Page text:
Hall v. Carter

Decision Date08 May 1888
Citation37 N.W. 956,74 Iowa 364
PartiesHALL v. CARTER ET AL.
CourtIowa Supreme Court

OPINION TEXT STARTS HERE

Appeal from district court, Palo Alto county; LOT THOMAS, Judge.

On the 23d of August, 1880, the Palo Alto circuit court rendered judgment in favor of plaintiff, John D. Hall, and against defendant, B. Franklin, for $142.78 damages, and $13.50 costs. On the 11th day of October, 1886, A. B. Carter and A. D. Franklin were served with garnishment process by virtue of an execution issued on said judgment. The answers of the garnishees, in which they denied all liability, were afterwards taken in court, and a pleading controverting such answers was duly filed. To this pleading the garnishees filed an answer. The evidence tends to show that, for some time prior to the garnishment, a drug business had been carried on at West Bend, under the personal control of the defendant; that about the last of September, 1886, the stock of goods used in the business was sold to the garnishee A. D. Franklin, and that on or about the 8th day of October, 1886, he sold the goods to A. B. Carter. When garnished, Carter was owing, of the price he had agreed to pay for the goods, about $430. The case was tried to a jury, and a verdict rendered in favor of the garnishees. From the judgment rendered on the verdict the plaintiff appeals. It is claimed on behalf of the appellant that, prior to the sale to A. D. Franklin, the drug-store was in fact owned and carried on by the defendant, but that the business was done in the name of his wife, E. Franklin, or E. Franklin & Co., for the purpose of hindering and delaying the plaintiff in the collection of his judgment; that the sale to A. D. Franklin was fraudulent; made without consideration, for the purpose of placing the goods beyond the reach of the creditors of the defendant; and that the unpaid portion of the purchase price in the hands of Carter, when garnished, was really the property of defendant, and, as such, should be subjected to the payment of the judgment of plaintiff.

The eleventh paragraph of the charge, referred to below, was as follows: “While the burden of proof is upon the plaintiff to establish the fraud alleged, and he must establish the same to your reasonable satisfaction, yet it is not necessary that the same be established by positive or direct proof. It is sufficient to warrant you in finding fraud when all the circumstances surrounding the several transactions, as proven by the testimony and the proven facts in the case, are sufficient to reasonably satisfy the jury of the fraudulent character of the transaction.”McCarty & Linderman and Harrison & Jenswold, for appellant.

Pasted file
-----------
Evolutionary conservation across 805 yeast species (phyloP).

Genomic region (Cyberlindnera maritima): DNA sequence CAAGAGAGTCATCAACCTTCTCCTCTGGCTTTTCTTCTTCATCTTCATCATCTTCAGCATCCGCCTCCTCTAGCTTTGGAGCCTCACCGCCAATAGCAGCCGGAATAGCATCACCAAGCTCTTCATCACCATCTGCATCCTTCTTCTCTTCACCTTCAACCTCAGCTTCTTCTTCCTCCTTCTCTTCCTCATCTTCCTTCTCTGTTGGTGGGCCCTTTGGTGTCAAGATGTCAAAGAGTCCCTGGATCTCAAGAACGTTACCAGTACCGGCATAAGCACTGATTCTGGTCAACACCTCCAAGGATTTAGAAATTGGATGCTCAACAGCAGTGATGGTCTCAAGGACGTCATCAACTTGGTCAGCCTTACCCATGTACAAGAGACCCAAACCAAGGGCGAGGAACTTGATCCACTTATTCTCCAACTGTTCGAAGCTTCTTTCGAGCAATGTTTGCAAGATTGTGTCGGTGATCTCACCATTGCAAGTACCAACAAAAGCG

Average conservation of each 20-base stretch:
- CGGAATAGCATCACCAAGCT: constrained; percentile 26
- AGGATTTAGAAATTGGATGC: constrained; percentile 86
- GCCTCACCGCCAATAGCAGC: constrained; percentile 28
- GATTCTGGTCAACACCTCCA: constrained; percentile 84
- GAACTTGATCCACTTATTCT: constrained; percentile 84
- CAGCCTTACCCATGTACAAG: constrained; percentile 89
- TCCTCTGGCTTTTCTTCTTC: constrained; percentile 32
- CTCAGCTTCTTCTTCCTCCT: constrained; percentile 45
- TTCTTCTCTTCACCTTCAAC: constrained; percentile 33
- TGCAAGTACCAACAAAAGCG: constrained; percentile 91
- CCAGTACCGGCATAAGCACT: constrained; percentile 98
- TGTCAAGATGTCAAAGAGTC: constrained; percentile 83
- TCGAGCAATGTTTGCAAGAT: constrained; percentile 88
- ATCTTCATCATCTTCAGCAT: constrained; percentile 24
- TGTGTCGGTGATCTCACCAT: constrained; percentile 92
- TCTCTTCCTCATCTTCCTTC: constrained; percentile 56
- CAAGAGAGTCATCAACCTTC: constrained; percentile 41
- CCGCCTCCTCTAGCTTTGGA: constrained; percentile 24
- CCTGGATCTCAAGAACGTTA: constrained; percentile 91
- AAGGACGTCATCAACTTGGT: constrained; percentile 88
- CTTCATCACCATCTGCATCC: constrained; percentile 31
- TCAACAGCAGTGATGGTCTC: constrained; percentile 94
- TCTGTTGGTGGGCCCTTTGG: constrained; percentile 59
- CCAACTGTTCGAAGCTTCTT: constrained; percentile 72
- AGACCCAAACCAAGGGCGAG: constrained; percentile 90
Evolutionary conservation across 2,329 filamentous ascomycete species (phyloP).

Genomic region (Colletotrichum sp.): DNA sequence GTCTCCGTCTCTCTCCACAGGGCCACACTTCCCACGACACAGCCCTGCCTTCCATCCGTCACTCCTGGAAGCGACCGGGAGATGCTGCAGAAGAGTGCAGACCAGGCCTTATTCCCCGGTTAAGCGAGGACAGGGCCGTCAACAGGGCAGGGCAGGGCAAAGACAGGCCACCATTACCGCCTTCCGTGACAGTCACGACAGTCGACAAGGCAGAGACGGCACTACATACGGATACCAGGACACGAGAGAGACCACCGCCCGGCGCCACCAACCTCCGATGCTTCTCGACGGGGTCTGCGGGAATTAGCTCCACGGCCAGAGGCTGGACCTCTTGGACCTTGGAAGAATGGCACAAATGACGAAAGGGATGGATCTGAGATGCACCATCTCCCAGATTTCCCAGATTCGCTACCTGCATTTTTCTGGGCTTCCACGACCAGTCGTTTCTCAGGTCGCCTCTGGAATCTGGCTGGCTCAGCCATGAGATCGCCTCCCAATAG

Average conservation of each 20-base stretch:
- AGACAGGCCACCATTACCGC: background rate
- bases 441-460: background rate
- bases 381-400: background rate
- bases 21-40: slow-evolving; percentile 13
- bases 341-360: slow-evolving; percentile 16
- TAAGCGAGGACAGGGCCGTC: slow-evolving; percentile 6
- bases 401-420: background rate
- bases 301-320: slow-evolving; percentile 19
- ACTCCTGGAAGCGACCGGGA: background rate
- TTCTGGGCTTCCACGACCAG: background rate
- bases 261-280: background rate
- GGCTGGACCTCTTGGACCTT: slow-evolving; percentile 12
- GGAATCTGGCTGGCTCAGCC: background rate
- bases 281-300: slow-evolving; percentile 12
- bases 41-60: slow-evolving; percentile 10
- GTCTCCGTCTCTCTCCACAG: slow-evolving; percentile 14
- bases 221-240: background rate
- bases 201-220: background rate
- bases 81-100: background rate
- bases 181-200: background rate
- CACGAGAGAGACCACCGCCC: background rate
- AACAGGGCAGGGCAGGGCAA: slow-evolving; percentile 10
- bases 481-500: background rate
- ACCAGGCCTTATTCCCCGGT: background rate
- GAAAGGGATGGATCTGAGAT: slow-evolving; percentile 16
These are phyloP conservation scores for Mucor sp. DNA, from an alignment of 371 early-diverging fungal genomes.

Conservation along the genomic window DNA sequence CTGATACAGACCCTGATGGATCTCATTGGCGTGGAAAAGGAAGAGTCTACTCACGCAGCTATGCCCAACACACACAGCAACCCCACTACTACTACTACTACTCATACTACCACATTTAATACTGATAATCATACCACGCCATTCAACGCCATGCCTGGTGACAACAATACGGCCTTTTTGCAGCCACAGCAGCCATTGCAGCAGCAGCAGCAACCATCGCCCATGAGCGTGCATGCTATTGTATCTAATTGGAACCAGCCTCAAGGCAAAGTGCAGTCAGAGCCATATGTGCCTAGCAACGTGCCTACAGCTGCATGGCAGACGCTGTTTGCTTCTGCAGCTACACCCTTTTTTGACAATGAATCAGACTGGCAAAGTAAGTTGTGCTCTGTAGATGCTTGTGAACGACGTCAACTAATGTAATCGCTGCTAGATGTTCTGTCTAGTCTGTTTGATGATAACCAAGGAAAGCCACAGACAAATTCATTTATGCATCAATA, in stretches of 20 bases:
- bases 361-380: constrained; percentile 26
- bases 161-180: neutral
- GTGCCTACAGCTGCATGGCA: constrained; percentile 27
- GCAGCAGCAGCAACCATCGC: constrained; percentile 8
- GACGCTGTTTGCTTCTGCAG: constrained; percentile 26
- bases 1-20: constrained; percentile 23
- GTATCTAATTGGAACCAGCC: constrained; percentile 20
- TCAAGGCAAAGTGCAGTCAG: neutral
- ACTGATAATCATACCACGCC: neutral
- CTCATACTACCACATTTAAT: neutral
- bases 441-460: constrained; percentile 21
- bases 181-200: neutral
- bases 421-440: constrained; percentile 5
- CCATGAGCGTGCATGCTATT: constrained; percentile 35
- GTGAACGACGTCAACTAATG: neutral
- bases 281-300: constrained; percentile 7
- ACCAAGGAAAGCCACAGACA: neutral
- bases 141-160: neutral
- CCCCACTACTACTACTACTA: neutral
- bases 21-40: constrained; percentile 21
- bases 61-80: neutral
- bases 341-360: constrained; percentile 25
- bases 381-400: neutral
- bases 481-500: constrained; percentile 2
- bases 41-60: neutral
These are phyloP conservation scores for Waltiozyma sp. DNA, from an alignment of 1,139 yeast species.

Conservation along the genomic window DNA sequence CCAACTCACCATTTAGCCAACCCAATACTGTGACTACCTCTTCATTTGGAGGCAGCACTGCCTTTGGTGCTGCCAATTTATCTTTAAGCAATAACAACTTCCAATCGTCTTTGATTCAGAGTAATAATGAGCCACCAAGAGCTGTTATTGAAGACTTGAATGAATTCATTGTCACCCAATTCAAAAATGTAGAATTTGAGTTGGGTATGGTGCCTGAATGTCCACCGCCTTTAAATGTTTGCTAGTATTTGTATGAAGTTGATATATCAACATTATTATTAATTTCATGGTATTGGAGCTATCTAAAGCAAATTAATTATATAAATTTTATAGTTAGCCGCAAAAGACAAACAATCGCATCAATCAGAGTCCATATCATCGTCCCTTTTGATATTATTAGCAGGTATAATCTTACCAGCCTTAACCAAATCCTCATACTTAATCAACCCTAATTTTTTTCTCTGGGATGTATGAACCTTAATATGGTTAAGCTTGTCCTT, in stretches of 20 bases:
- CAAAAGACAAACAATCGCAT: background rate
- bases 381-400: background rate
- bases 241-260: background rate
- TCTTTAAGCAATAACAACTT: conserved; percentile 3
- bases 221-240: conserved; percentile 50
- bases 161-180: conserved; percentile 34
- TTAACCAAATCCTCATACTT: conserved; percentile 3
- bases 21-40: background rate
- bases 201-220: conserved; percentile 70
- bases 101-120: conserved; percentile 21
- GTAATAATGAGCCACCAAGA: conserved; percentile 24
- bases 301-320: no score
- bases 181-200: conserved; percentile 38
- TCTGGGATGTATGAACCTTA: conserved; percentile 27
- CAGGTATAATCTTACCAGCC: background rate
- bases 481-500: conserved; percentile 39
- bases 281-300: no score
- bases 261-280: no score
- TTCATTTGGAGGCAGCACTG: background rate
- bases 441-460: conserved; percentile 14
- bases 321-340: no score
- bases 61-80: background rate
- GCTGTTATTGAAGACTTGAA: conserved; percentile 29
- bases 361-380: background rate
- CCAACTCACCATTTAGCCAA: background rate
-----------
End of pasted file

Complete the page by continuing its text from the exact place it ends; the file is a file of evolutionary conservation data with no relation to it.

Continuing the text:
Soper & Allen and Kelly & O'Connor, for appellees.

ROBINSON, J., ( after stating the facts substantially as above.)

1. In its charge to the jury the district court used the following language: “The plaintiff controverts the answers given by the garnishees, and for that purpose files the following pleading, to-wit.” The pleading referred to was not included in the charge by copy, but was read by the court as a part of its charge. Substantially the same course was pursued in regard to the answer which the garnishees had filed to the plaintiff's pleading controverting their answers. This court has repeatedly disapproved similar practice. Fitzgerald v. McCarty, 55 Iowa, 704, 8 N. W. Rep. 646;Bryan v. Railway Co., 63 Iowa, 465, 19 N. W. Rep. 295;Porter v. Knight, 63 Iowa, 366, 19 N. W. Rep. 282;Hollis v. Insurance Co., 65 Iowa, 460, 21 N. W. Rep. 774;Lindsay v. City of Des Moines, 68 Iowa, 368, 27 N. W. Rep. 283. It was the duty of the district court to state the issues in its charge, and this should have been wholly in writing. Code, § 2788. In this case the charge was, in effect, partly oral and partly in writing. The jury were not told to consult the pleadings, and could not determine what such pleadings contained from reading the written charge. They were forced to depend upon their recollection of what the court had read, or were compelled to select, from the papers submitted to them upon retiring for deliberation, the pleadings which were actually read as a part of the charge, at the risk of mistake. We do not think this is good practice. The entire record of the case satisfies us, however, that no prejudice resulted from this error of the court. The third paragraph of the charge presented the issues quite fully, and other paragraphs further presented the issues, and directed the jury as to their duties. Several special findings were returned, which indicate that the issues were fully understood by the jury. We therefore conclude that the verdict should not be disturbed on the grounds just considered. Dorr v. Simerson, 34 N. W. Rep. 753.

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